Post Magazine

Yardbird's Matt Abergel divulges secrets to quality chicken, how to butcher a bird and recipes in Phaidon cookbook

With classic Western cuisines, a whole chicken (which isn't actually whole, as its innards " and often the head and feet " are missing) is broken down into just a few parts: legs, thighs, wings, breast and back, with all the other bits considered "bones".

In Japanese cuisine, at least with yaki­tori, a chicken " with everything intact " is broken down into many parts, and each is cooked in its own way.

There's the tail " my favourite part because it has such a high concentration of fat and skin. There's the thigh and inner thigh; the breast and fillet " a skinny strip of white meat that, no matter how carefully you work, will always separate from the main breast; the succulent oysters from the lower back; the skin, thyroid, wing tip, soft knee bone, ventricle and more.

In Chicken and Charcoal " Yakitori, Yardbird, Hong Kong (2018), Matt Abergel, the master­mind behind Yardbird in Sheung Wan, shows in a series of 81 photos how to precisely butcher a chicken.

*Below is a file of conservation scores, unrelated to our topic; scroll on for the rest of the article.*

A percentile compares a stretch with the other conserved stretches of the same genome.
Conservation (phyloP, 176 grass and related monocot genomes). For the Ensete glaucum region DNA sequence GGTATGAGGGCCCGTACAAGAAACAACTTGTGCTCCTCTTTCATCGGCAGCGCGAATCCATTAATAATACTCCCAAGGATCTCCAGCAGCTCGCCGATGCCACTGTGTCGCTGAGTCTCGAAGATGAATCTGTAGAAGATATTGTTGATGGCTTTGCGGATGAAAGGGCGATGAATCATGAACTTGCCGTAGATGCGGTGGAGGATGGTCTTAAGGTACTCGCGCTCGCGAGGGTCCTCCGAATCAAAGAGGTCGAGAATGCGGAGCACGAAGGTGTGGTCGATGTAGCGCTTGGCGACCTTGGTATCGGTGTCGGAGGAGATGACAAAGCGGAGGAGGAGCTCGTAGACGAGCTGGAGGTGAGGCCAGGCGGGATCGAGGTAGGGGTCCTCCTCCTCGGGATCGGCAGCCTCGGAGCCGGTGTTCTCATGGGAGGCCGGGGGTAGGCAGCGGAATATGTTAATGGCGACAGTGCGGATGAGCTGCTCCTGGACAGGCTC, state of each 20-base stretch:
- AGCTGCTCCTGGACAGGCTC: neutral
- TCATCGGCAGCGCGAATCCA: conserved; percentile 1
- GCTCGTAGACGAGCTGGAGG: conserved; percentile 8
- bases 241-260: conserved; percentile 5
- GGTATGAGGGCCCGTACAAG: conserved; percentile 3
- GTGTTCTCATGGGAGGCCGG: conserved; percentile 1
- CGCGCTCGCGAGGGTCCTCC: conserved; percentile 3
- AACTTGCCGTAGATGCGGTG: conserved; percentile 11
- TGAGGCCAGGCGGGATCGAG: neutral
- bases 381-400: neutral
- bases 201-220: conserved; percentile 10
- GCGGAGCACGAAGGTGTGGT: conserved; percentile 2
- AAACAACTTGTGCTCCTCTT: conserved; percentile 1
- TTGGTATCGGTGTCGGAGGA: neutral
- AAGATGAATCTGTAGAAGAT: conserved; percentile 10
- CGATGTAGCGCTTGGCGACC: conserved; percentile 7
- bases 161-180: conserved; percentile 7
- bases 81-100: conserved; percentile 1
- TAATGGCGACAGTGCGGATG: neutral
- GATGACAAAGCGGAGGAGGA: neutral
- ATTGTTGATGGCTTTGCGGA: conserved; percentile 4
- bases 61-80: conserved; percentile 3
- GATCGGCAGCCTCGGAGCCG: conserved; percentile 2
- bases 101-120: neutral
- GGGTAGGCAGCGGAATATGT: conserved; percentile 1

Chicken neck with yuzu kosho at Yardbird. Picture: K. Y. Cheng

In his introduction, Abergel writes: "Every day, except Sundays, between forty-five and fifty locally reared, triple yellow chickens are slaughtered three blocks away at the Sheung Wan Market. The birds' throats are slit, then they are bled, feathered, eviscerated and packed into individual bags before being delivered to our kitchen. Less than two hours pass between the chickens being alive and us butchering them. I know this is a luxury that I enjoy through living in Hong Kong [...] That said, if you live in a city with a sizeable Chinese, Muslim or Hispanic population, the chances are high that you will have access to a live poultry market.

The recipe for liver mousse with milk bread and crispy fried shallots. Picture: Jonathan Wong

Yardbird is also known for non-chicken dishes, and fans can cook their favourites: KFC (Korean fried cauliflower), corn tempura, takana mushroom udon, and Brussels sprouts with black garlic sauce and garlic chips.

This article originally appeared on the South China Morning Post (SCMP).

Copyright (c) 2018. South China Morning Post Publishers Ltd. All rights reserved.

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